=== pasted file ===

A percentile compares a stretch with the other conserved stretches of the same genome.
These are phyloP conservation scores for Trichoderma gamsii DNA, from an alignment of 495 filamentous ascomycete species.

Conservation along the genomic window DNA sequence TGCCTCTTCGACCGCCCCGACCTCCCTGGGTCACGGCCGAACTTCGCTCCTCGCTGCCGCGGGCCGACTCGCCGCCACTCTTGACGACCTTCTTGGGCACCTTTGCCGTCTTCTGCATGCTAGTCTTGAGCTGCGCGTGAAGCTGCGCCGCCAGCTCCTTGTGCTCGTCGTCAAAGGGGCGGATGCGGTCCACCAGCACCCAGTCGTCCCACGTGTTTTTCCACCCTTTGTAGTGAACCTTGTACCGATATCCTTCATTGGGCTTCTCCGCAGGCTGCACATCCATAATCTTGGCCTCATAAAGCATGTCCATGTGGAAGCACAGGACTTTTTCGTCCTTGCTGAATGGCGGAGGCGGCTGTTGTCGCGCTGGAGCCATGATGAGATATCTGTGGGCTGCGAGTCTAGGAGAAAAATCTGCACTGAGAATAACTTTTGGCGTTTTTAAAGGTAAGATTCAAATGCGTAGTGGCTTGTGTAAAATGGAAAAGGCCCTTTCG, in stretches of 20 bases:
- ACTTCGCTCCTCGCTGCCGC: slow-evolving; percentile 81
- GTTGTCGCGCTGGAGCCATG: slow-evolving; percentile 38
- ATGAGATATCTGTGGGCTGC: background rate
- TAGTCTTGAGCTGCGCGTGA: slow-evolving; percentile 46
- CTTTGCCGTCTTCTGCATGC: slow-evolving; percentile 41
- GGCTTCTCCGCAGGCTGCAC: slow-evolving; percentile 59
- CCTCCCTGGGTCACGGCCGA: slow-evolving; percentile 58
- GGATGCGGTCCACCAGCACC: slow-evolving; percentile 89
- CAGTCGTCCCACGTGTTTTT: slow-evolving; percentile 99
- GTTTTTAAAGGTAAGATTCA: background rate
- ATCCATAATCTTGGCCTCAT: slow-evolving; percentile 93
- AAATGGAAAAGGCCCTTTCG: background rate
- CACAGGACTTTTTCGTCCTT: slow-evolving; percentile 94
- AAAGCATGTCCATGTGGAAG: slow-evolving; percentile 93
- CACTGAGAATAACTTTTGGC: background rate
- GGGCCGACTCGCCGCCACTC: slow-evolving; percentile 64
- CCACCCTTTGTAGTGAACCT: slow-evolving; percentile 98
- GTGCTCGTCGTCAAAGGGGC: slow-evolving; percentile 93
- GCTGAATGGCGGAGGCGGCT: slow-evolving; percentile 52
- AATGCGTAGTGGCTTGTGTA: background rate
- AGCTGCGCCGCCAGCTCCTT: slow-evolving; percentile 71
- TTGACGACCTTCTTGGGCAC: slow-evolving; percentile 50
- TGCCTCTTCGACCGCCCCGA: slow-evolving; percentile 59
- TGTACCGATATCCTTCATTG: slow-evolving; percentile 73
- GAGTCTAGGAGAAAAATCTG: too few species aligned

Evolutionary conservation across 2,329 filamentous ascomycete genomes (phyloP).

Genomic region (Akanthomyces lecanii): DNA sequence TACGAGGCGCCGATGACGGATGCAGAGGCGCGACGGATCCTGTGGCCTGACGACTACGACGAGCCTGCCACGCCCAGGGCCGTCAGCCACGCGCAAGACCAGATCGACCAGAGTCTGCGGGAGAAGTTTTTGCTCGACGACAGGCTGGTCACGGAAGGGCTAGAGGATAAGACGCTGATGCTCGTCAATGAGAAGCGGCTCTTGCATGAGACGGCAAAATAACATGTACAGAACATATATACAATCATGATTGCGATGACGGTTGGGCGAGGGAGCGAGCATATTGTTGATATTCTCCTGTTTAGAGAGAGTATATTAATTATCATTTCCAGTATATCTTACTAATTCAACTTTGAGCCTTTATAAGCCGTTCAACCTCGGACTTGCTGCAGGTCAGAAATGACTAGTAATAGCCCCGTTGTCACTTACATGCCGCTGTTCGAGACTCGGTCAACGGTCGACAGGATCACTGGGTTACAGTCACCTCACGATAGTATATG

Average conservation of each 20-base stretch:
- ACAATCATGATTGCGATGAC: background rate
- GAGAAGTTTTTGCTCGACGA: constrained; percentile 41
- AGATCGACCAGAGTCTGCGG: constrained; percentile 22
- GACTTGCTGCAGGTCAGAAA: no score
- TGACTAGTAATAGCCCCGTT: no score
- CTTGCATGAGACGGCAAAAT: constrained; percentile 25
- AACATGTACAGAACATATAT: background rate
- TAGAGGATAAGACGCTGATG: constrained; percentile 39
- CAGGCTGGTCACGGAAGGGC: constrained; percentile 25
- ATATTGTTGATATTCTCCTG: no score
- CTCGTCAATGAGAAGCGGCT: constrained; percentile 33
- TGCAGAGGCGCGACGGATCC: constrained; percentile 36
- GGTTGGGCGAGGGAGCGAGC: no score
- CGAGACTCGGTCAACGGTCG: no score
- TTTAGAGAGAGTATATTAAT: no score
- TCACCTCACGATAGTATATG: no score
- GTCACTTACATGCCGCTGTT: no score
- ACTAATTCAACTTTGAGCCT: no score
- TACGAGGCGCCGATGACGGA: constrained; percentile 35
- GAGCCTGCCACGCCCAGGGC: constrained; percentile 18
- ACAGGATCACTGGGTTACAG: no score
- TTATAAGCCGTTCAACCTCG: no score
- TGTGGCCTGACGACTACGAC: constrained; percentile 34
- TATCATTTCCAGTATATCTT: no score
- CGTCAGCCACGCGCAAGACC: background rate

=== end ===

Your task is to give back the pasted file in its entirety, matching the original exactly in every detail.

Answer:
A percentile compares a stretch with the other conserved stretches of the same genome.
These are phyloP conservation scores for Trichoderma gamsii DNA, from an alignment of 495 filamentous ascomycete species.

Conservation along the genomic window DNA sequence TGCCTCTTCGACCGCCCCGACCTCCCTGGGTCACGGCCGAACTTCGCTCCTCGCTGCCGCGGGCCGACTCGCCGCCACTCTTGACGACCTTCTTGGGCACCTTTGCCGTCTTCTGCATGCTAGTCTTGAGCTGCGCGTGAAGCTGCGCCGCCAGCTCCTTGTGCTCGTCGTCAAAGGGGCGGATGCGGTCCACCAGCACCCAGTCGTCCCACGTGTTTTTCCACCCTTTGTAGTGAACCTTGTACCGATATCCTTCATTGGGCTTCTCCGCAGGCTGCACATCCATAATCTTGGCCTCATAAAGCATGTCCATGTGGAAGCACAGGACTTTTTCGTCCTTGCTGAATGGCGGAGGCGGCTGTTGTCGCGCTGGAGCCATGATGAGATATCTGTGGGCTGCGAGTCTAGGAGAAAAATCTGCACTGAGAATAACTTTTGGCGTTTTTAAAGGTAAGATTCAAATGCGTAGTGGCTTGTGTAAAATGGAAAAGGCCCTTTCG, in stretches of 20 bases:
- ACTTCGCTCCTCGCTGCCGC: slow-evolving; percentile 81
- GTTGTCGCGCTGGAGCCATG: slow-evolving; percentile 38
- ATGAGATATCTGTGGGCTGC: background rate
- TAGTCTTGAGCTGCGCGTGA: slow-evolving; percentile 46
- CTTTGCCGTCTTCTGCATGC: slow-evolving; percentile 41
- GGCTTCTCCGCAGGCTGCAC: slow-evolving; percentile 59
- CCTCCCTGGGTCACGGCCGA: slow-evolving; percentile 58
- GGATGCGGTCCACCAGCACC: slow-evolving; percentile 89
- CAGTCGTCCCACGTGTTTTT: slow-evolving; percentile 99
- GTTTTTAAAGGTAAGATTCA: background rate
- ATCCATAATCTTGGCCTCAT: slow-evolving; percentile 93
- AAATGGAAAAGGCCCTTTCG: background rate
- CACAGGACTTTTTCGTCCTT: slow-evolving; percentile 94
- AAAGCATGTCCATGTGGAAG: slow-evolving; percentile 93
- CACTGAGAATAACTTTTGGC: background rate
- GGGCCGACTCGCCGCCACTC: slow-evolving; percentile 64
- CCACCCTTTGTAGTGAACCT: slow-evolving; percentile 98
- GTGCTCGTCGTCAAAGGGGC: slow-evolving; percentile 93
- GCTGAATGGCGGAGGCGGCT: slow-evolving; percentile 52
- AATGCGTAGTGGCTTGTGTA: background rate
- AGCTGCGCCGCCAGCTCCTT: slow-evolving; percentile 71
- TTGACGACCTTCTTGGGCAC: slow-evolving; percentile 50
- TGCCTCTTCGACCGCCCCGA: slow-evolving; percentile 59
- TGTACCGATATCCTTCATTG: slow-evolving; percentile 73
- GAGTCTAGGAGAAAAATCTG: too few species aligned

Evolutionary conservation across 2,329 filamentous ascomycete genomes (phyloP).

Genomic region (Akanthomyces lecanii): DNA sequence TACGAGGCGCCGATGACGGATGCAGAGGCGCGACGGATCCTGTGGCCTGACGACTACGACGAGCCTGCCACGCCCAGGGCCGTCAGCCACGCGCAAGACCAGATCGACCAGAGTCTGCGGGAGAAGTTTTTGCTCGACGACAGGCTGGTCACGGAAGGGCTAGAGGATAAGACGCTGATGCTCGTCAATGAGAAGCGGCTCTTGCATGAGACGGCAAAATAACATGTACAGAACATATATACAATCATGATTGCGATGACGGTTGGGCGAGGGAGCGAGCATATTGTTGATATTCTCCTGTTTAGAGAGAGTATATTAATTATCATTTCCAGTATATCTTACTAATTCAACTTTGAGCCTTTATAAGCCGTTCAACCTCGGACTTGCTGCAGGTCAGAAATGACTAGTAATAGCCCCGTTGTCACTTACATGCCGCTGTTCGAGACTCGGTCAACGGTCGACAGGATCACTGGGTTACAGTCACCTCACGATAGTATATG

Average conservation of each 20-base stretch:
- ACAATCATGATTGCGATGAC: background rate
- GAGAAGTTTTTGCTCGACGA: constrained; percentile 41
- AGATCGACCAGAGTCTGCGG: constrained; percentile 22
- GACTTGCTGCAGGTCAGAAA: no score
- TGACTAGTAATAGCCCCGTT: no score
- CTTGCATGAGACGGCAAAAT: constrained; percentile 25
- AACATGTACAGAACATATAT: background rate
- TAGAGGATAAGACGCTGATG: constrained; percentile 39
- CAGGCTGGTCACGGAAGGGC: constrained; percentile 25
- ATATTGTTGATATTCTCCTG: no score
- CTCGTCAATGAGAAGCGGCT: constrained; percentile 33
- TGCAGAGGCGCGACGGATCC: constrained; percentile 36
- GGTTGGGCGAGGGAGCGAGC: no score
- CGAGACTCGGTCAACGGTCG: no score
- TTTAGAGAGAGTATATTAAT: no score
- TCACCTCACGATAGTATATG: no score
- GTCACTTACATGCCGCTGTT: no score
- ACTAATTCAACTTTGAGCCT: no score
- TACGAGGCGCCGATGACGGA: constrained; percentile 35
- GAGCCTGCCACGCCCAGGGC: constrained; percentile 18
- ACAGGATCACTGGGTTACAG: no score
- TTATAAGCCGTTCAACCTCG: no score
- TGTGGCCTGACGACTACGAC: constrained; percentile 34
- TATCATTTCCAGTATATCTT: no score
- CGTCAGCCACGCGCAAGACC: background rate